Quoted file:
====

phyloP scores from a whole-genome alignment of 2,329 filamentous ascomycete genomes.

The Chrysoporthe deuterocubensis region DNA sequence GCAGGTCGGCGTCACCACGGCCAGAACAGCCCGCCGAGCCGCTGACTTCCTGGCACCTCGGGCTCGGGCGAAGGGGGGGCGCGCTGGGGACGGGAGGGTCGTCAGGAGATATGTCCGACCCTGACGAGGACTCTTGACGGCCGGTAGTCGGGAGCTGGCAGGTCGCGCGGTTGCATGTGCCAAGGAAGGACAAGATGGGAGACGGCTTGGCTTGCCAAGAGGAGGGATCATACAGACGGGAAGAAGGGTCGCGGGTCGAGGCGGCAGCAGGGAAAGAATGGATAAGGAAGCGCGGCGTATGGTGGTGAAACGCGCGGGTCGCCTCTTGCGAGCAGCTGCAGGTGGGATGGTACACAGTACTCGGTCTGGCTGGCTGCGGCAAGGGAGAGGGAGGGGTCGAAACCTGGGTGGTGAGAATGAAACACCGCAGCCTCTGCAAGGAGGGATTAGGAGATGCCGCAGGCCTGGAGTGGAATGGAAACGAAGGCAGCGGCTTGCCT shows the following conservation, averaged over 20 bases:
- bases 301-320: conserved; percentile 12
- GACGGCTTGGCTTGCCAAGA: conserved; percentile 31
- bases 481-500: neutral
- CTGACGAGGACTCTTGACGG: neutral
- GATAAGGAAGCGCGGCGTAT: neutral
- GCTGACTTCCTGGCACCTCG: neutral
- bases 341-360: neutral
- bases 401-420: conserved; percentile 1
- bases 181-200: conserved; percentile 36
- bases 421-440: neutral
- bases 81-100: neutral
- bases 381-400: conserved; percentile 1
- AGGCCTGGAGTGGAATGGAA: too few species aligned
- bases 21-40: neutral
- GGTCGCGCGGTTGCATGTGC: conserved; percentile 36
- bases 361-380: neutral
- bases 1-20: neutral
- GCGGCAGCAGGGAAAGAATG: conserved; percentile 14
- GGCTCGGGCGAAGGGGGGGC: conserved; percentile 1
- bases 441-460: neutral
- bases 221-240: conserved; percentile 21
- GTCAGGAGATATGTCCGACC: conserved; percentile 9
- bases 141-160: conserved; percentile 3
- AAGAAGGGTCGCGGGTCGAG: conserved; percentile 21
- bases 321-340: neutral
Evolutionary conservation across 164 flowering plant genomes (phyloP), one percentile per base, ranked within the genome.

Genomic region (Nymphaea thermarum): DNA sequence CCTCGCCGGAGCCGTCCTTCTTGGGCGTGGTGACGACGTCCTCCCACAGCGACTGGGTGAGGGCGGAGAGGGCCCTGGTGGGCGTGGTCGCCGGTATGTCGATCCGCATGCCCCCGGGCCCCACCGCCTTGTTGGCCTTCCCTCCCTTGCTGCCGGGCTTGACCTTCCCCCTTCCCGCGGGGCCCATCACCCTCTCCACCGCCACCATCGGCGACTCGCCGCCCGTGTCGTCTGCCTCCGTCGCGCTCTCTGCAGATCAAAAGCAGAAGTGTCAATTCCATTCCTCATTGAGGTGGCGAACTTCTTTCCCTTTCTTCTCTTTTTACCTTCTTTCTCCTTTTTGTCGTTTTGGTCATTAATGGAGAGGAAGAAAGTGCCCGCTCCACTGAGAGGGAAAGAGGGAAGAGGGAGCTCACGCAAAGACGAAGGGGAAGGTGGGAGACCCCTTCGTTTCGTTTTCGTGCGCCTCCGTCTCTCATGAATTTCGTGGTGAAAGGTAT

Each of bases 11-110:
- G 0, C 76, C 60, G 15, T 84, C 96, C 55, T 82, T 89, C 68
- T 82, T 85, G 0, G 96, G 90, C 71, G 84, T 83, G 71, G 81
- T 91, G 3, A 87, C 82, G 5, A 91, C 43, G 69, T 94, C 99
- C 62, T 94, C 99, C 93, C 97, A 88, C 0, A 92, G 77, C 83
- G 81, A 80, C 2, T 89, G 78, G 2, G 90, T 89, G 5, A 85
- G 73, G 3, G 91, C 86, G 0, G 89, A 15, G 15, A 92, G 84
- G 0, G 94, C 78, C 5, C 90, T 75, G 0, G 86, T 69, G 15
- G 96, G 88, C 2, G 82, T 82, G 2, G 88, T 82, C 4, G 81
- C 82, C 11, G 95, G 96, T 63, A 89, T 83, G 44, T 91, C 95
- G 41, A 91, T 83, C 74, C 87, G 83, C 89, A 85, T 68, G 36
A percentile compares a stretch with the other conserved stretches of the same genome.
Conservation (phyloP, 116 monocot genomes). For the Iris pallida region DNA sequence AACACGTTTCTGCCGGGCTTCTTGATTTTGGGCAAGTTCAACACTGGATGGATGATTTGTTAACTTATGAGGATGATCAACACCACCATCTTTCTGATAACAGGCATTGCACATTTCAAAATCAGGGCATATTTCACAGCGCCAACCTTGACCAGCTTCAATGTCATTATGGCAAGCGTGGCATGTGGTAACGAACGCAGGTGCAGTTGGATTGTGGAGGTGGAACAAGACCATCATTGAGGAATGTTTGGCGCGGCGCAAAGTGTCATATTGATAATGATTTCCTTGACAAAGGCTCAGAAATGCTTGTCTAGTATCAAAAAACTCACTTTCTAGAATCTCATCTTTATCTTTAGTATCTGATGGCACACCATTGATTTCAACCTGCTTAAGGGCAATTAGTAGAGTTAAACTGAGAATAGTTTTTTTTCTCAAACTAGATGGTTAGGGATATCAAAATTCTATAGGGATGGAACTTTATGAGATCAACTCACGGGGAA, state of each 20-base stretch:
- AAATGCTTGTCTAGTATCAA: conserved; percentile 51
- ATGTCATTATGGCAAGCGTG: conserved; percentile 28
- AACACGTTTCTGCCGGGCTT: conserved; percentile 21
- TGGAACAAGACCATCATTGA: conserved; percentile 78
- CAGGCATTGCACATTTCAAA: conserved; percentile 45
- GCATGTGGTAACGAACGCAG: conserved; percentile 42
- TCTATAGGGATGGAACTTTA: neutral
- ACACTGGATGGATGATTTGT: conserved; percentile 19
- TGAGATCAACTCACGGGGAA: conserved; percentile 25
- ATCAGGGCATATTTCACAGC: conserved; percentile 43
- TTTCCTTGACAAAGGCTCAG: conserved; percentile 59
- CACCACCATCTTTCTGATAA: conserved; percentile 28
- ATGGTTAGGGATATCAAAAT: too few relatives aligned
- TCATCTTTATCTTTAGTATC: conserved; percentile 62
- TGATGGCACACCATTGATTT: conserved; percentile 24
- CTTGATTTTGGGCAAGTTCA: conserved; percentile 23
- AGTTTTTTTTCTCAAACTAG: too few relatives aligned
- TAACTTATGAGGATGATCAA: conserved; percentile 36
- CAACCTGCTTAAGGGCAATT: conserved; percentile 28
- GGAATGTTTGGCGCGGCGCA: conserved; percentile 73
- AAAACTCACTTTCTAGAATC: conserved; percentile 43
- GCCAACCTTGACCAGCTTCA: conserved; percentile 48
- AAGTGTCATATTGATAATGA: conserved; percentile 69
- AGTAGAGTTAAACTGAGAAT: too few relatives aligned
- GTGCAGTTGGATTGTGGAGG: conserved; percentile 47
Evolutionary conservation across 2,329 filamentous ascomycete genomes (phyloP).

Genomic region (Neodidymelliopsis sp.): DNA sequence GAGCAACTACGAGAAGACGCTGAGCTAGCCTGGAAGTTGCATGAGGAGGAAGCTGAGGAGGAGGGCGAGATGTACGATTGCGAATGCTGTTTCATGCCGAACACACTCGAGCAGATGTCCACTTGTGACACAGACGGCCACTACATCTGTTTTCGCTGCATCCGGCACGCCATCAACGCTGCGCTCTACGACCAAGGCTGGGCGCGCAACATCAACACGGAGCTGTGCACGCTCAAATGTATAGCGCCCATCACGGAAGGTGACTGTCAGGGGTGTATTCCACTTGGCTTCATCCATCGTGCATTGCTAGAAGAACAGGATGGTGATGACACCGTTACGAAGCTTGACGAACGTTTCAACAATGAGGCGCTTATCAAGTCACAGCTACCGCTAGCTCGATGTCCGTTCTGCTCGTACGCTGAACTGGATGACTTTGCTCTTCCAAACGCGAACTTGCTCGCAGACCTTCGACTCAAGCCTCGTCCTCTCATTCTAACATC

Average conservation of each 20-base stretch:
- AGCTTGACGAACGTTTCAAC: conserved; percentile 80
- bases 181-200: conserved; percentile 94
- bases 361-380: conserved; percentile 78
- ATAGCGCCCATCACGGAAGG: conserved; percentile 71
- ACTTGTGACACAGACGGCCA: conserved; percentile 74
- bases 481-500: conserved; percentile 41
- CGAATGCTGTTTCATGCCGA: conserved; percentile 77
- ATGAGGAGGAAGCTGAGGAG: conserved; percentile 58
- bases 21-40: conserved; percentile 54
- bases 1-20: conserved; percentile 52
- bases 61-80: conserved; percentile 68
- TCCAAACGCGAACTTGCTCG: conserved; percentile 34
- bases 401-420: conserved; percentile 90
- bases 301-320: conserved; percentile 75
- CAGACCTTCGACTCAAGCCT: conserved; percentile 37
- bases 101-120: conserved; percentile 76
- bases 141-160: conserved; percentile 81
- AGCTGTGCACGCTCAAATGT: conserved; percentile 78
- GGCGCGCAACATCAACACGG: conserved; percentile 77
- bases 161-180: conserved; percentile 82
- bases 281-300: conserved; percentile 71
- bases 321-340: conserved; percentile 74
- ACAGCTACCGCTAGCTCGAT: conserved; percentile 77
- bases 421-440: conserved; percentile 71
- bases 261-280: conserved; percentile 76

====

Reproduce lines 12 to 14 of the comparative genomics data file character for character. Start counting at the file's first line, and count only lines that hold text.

- bases 421-440: neutral
- bases 81-100: neutral
- bases 381-400: conserved; percentile 1